This is due to the fact that while the former school satisfies the intellect and mind of the aspirant, the latter view appeals more to the emotions and feelings. From the philosophic and purely logical standpoint, the more adequate view is that of Samkara, although, it has not paid sufficient regard to feelings. On the other hand, Ramanuja’s view satisfies the demands of religion, although from the point of view of logic, it is open to many objections.

Religion demands that the devotee should always enjoy the bliss of worship. The worshipper himself never desires to become God. He wants to live near God, to exist in His vicinity, to live in the land of God The view of Ramanuja concerning liberation satisfies this desire of the devotee. Similarly, from the religious viewpoint, Ramanuja’s conception of self and the Brahman is superior to that of Samakara.

It is not possible to worship that which is devoid of qualities. The dualism between the devotees and Ishwara is necessary for the purpose of love. Pringle Pattison has correctly written, “It requires two to love and to be loved, two to worship and to be worshipped…” It. is for this reason that the religious men tend to look upon the world as an act of God.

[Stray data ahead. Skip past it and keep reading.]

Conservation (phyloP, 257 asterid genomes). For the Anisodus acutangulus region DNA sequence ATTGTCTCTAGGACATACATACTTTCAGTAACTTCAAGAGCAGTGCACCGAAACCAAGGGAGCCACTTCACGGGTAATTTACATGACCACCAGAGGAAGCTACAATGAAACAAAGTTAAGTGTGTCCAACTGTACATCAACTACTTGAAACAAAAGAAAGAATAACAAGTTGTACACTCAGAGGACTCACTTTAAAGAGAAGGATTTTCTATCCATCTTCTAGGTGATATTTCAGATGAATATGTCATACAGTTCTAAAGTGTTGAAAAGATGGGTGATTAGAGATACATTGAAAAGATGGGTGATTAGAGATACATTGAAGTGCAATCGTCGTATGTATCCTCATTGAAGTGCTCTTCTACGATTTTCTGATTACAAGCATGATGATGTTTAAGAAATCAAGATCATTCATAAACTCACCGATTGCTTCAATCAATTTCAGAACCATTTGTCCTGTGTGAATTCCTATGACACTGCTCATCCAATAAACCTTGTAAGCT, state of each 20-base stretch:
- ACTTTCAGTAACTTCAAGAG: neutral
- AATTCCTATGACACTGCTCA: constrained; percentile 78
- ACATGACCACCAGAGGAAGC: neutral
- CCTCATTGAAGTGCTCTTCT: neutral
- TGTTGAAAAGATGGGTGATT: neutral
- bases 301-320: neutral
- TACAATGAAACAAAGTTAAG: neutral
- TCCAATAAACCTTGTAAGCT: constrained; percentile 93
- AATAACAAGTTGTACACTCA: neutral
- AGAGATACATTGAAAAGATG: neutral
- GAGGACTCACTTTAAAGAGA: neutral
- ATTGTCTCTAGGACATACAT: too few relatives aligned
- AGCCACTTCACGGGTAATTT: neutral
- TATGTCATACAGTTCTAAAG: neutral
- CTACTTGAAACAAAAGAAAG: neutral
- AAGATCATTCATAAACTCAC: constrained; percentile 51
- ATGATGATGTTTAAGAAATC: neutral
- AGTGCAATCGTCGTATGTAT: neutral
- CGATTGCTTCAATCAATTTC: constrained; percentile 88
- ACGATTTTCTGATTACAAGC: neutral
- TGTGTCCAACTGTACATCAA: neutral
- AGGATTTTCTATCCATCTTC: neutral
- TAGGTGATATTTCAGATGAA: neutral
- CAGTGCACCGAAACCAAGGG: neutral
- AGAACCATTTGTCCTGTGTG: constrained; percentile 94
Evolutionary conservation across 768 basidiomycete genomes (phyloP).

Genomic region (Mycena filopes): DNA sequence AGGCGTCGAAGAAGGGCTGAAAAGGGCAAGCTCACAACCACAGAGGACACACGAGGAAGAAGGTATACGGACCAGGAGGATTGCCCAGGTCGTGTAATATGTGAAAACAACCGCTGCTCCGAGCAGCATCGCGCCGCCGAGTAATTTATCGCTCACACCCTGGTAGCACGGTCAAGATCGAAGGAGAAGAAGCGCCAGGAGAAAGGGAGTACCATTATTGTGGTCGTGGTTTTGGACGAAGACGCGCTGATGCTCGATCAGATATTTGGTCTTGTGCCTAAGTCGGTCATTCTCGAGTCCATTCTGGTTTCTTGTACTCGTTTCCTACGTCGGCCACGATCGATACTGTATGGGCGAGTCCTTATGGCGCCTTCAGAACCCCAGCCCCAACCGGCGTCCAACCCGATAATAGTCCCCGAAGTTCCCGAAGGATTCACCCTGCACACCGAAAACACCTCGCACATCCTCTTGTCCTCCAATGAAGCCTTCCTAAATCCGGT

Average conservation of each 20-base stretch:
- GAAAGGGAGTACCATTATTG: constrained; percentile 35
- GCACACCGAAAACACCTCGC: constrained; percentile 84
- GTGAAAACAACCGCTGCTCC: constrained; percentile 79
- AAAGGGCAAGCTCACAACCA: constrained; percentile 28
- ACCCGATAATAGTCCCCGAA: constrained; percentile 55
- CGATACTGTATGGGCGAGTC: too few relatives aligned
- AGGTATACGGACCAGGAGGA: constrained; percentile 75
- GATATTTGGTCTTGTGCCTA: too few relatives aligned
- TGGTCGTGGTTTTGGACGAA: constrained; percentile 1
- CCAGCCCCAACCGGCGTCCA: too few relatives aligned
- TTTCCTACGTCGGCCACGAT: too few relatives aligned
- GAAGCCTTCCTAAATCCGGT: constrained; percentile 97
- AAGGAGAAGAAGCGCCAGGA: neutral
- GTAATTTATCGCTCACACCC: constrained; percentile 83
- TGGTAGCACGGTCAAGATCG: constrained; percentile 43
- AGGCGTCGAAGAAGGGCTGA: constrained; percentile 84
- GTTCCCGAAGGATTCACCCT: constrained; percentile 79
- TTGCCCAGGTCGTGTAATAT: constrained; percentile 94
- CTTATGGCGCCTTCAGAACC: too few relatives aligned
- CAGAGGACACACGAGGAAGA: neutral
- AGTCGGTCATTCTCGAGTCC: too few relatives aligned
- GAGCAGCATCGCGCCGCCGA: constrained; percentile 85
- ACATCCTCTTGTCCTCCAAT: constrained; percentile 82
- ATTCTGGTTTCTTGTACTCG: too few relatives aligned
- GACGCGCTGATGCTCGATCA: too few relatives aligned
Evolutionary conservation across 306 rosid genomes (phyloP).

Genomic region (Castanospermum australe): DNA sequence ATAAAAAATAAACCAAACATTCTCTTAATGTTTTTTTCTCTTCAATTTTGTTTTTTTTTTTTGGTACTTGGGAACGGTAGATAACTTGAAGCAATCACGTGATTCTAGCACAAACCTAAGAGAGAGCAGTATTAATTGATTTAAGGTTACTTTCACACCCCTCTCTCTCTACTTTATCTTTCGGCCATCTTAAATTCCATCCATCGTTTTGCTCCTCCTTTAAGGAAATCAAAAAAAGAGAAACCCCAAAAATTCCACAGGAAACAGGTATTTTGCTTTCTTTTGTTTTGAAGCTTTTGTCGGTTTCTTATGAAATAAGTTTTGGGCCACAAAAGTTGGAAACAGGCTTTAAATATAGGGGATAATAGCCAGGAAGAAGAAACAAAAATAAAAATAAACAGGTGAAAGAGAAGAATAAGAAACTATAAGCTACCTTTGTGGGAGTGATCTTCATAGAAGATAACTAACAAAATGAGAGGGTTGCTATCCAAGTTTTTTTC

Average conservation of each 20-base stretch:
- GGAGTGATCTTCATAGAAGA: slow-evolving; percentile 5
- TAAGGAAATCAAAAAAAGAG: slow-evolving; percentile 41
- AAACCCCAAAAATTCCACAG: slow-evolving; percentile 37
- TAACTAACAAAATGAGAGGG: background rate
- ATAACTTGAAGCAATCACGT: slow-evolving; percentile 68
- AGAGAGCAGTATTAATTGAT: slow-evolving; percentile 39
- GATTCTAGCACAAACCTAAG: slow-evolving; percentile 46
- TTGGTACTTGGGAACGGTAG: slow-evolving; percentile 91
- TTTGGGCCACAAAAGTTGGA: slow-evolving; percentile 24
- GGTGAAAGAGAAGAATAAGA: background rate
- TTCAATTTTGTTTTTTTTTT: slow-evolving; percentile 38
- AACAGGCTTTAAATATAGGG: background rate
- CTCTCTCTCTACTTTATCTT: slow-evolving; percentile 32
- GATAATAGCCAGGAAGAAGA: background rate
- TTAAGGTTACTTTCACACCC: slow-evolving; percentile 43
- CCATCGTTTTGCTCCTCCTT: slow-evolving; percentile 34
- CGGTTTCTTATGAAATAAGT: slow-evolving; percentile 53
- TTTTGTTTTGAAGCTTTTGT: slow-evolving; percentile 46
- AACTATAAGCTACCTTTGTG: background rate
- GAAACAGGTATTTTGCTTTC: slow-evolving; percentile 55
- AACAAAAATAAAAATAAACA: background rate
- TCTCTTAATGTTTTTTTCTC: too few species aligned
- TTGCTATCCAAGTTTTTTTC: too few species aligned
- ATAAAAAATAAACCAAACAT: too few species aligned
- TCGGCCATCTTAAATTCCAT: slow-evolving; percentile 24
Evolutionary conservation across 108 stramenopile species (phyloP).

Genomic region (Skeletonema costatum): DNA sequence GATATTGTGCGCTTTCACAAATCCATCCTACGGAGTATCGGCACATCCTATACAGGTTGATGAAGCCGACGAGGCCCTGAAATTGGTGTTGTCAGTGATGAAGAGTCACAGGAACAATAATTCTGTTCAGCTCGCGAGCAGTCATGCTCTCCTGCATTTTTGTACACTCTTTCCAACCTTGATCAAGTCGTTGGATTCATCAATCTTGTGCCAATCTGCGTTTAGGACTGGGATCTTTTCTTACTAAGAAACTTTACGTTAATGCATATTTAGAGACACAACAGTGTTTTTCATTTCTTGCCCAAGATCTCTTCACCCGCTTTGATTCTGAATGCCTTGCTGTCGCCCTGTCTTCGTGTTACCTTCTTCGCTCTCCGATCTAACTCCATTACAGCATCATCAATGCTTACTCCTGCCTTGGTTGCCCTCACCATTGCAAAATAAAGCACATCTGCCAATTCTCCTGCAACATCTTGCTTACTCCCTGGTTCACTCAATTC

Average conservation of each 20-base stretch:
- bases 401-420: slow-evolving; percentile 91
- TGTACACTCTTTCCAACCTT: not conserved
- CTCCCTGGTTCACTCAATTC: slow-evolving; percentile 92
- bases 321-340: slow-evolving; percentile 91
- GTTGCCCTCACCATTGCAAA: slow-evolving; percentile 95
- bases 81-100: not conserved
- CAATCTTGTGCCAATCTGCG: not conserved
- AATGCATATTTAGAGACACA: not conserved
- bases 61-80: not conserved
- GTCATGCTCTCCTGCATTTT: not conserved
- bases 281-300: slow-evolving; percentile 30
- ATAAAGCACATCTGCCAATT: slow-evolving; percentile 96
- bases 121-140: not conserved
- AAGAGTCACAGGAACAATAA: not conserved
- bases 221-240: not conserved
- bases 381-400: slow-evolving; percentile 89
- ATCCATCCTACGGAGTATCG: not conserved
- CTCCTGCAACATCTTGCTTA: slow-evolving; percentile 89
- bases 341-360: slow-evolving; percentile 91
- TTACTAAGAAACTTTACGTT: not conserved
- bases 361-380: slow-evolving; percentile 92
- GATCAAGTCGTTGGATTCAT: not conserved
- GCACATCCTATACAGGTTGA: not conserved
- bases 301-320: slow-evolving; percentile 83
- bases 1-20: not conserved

But there are many difficulties in regarding the world as the result of divine action. For example, in Ramanuja’s opinion, there is no place in such a view for mystic experience in which the devotee experiences an identity with the object of his devotion. The satisfaction can, however, be derived from Samkara’s philosophy.

Thus, it may be said that in the consideration of Ultimate Reality, Samkara’s philosophy offers satisfaction to the demands of logic and philosophy, while the view propounded by Ramanuja affords satisfaction to the demands of religion. Samkara’s view is not likely to satisfy the religious and emotional individual. On the other hand, Ramanuja’s concepts are not likely to satisfy the logical-minded men.

But there are very few individuals who may be classed as purely rational and intellectual or purely emotional. Most individuals possess both the emotional and the rational strain in them, and this is as it should be, because, otherwise the man will become one-sided. Philosophy and logic cannot replace religion, nor can religion replace them, in the final analysis, the philosophies of Advaita and Vishistadvaita are complementary. Together they satisfy the whole being of man.